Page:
Photo courtesy INTERFAITH MINISTRIES FOR GREATER HOUSTON
EXAMPLE #1: In Houston, Texas, Chore Corps volunteers (pictured above) take care of the household tasks their neighbors are no longer able to do, such as lawn care, laundry, light housekeeping and grocery shopping.
Photo courtesy NCCP
EXAMPLE #2: Volunteers with the North Campus Community Project in Albuquerque, New Mexico, reset the brick walkway leading to the home of an older neighbor.
Even if it only takes one person to change a light bulb, that task can be daunting if the bulb hangs from the 11-foot-high ceiling of your front porch and you’re in your 80s.
Residents of the North Campus neighborhood in Albuquerque, New Mexico, who need a helping hand can get one from any of the neighbors who volunteer for the North Campus Community Project, a nonprofit organization and demonstration project that’s part of the city’s age-friendly work.
As explained in its mission statement, the project supports “a sustainable and thriving community by enhancing our neighbors’ autonomy, health, safety and well-being. As a community, we foster a sense of belonging through intergenerational interconnectivity and mutual generosity.”
Although the neighbor-helping-neighbor program, founded in 2011 by North Campus resident Patricia Comer and her late husband, Robert, assists people of all ages, most of its efforts go toward helping older adults.
When one neighbor couldn’t handle the daily walk to his mailbox, a neighbor-volunteer built a wheelchair ramp and repositioned the mailbox for his reach. When Comer noticed an uneven brick walkway leading to the home of an older man, the bricks were reset by another neighbor and his teenage son (see Example #2).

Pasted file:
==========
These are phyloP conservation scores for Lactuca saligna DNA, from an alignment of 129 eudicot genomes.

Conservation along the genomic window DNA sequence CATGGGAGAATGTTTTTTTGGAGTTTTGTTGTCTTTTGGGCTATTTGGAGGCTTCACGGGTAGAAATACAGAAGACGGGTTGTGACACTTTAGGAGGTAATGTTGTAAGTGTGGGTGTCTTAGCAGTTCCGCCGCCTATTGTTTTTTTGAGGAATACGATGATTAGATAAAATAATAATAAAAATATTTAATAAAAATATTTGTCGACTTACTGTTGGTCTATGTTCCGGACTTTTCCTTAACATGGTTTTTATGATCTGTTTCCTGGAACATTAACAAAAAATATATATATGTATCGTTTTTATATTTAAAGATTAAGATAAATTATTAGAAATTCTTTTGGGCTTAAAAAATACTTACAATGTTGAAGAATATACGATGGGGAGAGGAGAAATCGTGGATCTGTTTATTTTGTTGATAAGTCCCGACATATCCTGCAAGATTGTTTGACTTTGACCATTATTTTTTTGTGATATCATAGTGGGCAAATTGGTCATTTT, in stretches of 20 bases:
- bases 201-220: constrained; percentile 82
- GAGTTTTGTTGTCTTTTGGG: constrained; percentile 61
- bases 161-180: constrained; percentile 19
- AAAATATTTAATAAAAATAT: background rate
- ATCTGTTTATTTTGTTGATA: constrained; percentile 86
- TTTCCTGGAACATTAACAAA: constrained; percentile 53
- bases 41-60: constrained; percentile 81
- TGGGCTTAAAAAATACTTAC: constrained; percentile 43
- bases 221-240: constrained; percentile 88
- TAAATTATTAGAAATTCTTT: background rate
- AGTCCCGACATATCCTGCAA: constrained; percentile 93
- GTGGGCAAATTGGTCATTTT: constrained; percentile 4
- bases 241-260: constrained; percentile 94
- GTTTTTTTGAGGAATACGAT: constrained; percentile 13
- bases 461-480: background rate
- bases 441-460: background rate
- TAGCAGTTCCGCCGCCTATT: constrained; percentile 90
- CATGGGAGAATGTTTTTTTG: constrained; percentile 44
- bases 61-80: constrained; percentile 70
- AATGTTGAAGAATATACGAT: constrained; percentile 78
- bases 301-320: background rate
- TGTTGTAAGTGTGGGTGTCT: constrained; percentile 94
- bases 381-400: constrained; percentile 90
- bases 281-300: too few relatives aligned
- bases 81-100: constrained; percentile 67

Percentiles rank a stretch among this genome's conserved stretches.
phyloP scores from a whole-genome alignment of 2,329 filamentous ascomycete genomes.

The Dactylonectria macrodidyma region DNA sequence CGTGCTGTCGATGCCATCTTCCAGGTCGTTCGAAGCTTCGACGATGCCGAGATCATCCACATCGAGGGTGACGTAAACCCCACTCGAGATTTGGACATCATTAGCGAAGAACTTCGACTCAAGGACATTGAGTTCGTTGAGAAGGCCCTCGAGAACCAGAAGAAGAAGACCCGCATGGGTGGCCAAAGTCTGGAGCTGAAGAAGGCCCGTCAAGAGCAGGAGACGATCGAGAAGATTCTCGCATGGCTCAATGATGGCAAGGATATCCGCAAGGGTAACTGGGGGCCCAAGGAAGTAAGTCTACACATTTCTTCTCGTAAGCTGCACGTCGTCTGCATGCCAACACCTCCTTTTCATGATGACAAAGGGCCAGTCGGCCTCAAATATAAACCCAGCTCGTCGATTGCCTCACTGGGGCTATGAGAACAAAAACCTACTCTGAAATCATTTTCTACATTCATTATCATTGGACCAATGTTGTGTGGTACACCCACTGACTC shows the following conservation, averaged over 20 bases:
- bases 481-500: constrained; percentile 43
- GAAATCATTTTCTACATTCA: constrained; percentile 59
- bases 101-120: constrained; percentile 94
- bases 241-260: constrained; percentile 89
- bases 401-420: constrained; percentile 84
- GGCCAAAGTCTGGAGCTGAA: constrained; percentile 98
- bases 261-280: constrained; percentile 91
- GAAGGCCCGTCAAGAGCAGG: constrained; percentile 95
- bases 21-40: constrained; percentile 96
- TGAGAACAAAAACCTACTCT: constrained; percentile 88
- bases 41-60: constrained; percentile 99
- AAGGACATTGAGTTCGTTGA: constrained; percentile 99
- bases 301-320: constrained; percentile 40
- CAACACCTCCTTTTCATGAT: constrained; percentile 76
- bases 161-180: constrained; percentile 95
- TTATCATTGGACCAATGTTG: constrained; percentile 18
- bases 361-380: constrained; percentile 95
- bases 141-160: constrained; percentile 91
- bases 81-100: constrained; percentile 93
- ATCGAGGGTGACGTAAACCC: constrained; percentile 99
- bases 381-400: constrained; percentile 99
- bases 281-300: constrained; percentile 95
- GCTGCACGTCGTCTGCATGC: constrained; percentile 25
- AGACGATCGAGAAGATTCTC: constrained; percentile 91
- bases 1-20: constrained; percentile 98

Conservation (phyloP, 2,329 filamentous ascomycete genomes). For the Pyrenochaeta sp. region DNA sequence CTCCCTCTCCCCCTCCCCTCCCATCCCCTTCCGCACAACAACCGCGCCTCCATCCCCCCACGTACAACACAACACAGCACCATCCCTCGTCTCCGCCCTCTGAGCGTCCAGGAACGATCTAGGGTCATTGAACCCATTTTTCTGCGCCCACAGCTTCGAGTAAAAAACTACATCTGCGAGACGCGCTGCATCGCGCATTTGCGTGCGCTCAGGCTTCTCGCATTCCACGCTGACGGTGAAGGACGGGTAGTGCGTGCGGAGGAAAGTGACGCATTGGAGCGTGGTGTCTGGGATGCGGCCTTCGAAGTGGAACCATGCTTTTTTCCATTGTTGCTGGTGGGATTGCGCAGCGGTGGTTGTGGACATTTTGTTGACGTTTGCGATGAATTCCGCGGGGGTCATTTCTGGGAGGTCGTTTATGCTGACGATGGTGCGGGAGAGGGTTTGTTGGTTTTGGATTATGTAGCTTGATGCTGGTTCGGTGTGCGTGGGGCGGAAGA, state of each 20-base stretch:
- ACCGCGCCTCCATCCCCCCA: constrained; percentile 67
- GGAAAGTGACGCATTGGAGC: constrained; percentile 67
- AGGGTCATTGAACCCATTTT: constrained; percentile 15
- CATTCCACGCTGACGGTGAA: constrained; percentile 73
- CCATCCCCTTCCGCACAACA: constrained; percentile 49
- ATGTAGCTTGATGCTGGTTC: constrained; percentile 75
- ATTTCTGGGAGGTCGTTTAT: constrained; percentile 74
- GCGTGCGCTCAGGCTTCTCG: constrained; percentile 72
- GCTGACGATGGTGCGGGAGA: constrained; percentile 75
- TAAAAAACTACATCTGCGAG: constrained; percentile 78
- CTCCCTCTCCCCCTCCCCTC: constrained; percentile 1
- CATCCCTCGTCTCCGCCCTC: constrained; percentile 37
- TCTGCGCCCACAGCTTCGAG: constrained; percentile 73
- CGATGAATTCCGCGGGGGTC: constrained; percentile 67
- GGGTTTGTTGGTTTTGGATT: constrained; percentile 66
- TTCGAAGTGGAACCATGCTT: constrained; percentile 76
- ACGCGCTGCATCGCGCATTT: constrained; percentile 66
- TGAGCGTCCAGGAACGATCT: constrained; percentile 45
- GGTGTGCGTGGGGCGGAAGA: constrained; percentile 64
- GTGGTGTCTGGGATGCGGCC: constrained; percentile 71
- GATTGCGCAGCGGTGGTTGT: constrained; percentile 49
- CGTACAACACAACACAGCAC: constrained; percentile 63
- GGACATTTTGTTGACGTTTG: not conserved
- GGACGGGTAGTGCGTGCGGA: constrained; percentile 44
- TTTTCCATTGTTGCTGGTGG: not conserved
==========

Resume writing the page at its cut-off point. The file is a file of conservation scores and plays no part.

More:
The program has a long list of older adults it helps, and the list grows with referrals from other neighbors. Comer also receives long- distance calls from people asking if their parents in Albuquerque qualify for the service. (If their relatives aren’t in North Campus, the callers are referred to city agencies.)
The volunteers truly are multigenerational, ranging from age 3 (a little girl accompanying her mom) to 80-something.
“I admire the senior volunteers and their ability to stay physically active, keep their minds active, and how volunteering gives them a sense of purpose,” says Comer, who is in her 60s. “I want to be like them when I grow up!”
More Neighbors Helping Neighbors
EXAMPLE #3: Honey Do Crew volunteers (pictured) perform household repair tasks — from painting a porch to replacing a front door — for low-income older adults in West Virginia’s Kanawha and Putnam counties.
Photo courtesy FAITH IN ACTION GREATER KANAWHA VALLEY
EXAMPLE #4: Mayor Muriel Bowser (fifth from left), along with teens and staff from the District of Columbia's Department of Youth Rehabilitation Service's community lawn-mowing program, visit with an older homeowner. Read "Teens Mow Lawns for Those Who Can't" to learn about The Grass is Greener program.
Photo from the Executive Office of Mayor Muriel Bowser/Khalid Naji-Allah
This article is adapted from the "Build Housing for All Ages" chapter of the AARP publication Where We Live: Communities for All Ages — 100+ Inspiring Examples from America’s Community Leaders (2018 edition). Download or order your free copy.
Page published March 2019